By Christopher Reynolds
The Canadian Press
Ottawa: A majority of Canadians believe Ottawa will follow through on its plan to provide enough COVID-19 vaccine doses for everyone who wants a shot by the fall, a new poll suggests.
Fifty-six per cent of respondents are confident the federal government can buy enough vaccine to ensure inoculation for those who seek it by September, according to an online survey by Leger and the Association for Canadian Studies.
Canadians on both coasts and in Quebec were optimistic about their provinces’ rollout plans as well as that of the feds. Respondents in Ontario and the Prairies were more skeptical, with just one in three Albertans expressing faith in their government’s delivery scheme.
The poll also found that most residents are in no rush to lift anti-pandemic lockdowns, with two-thirds saying restrictions should remain at least until half the population is immunized.
Leger executive vice-president Christian Bourque says the ramp-up in vaccine shipments last week likely brightened Canadians’ views of federal distribution efforts. Only two weeks ago, 69 per cent of respondents blamed Ottawa rather than provincial governments for delays in vaccine delivery, Leger found.
“There’s been a bit of a change over the past couple of weeks,” Bourque said in an interview.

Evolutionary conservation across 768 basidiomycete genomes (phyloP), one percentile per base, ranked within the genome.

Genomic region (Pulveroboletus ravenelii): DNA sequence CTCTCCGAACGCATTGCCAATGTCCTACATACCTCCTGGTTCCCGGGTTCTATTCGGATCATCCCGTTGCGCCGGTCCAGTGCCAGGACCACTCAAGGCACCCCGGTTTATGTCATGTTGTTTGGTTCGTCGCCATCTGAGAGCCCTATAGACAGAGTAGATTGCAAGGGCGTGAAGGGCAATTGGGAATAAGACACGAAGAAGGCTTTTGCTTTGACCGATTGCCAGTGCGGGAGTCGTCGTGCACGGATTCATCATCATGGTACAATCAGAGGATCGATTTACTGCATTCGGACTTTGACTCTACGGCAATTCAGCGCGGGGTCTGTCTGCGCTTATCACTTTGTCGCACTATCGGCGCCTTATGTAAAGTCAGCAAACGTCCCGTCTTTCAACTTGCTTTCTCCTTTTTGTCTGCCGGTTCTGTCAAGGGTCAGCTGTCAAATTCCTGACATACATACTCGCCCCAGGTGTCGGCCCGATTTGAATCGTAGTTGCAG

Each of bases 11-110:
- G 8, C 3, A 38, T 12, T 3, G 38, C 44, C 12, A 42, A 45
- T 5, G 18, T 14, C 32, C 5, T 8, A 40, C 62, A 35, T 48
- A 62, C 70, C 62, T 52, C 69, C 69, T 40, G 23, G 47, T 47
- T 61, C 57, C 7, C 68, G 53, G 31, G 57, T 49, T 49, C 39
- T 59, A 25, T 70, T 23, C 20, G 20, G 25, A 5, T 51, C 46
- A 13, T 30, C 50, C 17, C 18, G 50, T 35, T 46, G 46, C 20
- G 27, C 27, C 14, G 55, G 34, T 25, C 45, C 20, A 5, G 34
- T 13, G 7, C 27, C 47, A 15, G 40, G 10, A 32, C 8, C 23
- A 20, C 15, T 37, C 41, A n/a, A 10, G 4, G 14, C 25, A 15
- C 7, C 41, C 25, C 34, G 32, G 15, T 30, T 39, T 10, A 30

“The news we got about the doses coming in from Pfizer and the new doses acquired from (Moderna) plus the fact that we approved AstraZeneca ? all of these elements together have actually had some positive influence on Canadians’ confidence that we will get vaccinated before the deadline that the federal government set for itself.”
Prime Minister Justin Trudeau has repeatedly promised to secure enough doses to immunize all willing Canadians by the end of September.
The Public Health Agency of Canada is currently expecting delivery of about 445,000 doses of various vaccines this week, following last week’s record high of 640,000 doses in a seven-day period.
It’s unclear when the first doses of the AstraZeneca vaccine _ approved by the public-health agency on Friday _ will arrive in the country, but a senior government official told The Canadian Press on background the first doses could land as early as mid-week, boosting the total.
Now, attention turns to the provinces as shipments start to pour in and provincial administration is put to the test.
Despite the challenges of ongoing public health restrictions, the more prudent strain of Canada’s national character is visible behind the responses to the Leger survey, Bourque suggested.
“The majority of Canadians are extremely careful about what should happen and when, depending on the pace at which we vaccinate,” he said, referring to lockdown lifts.
“Basically, there’s no rush.”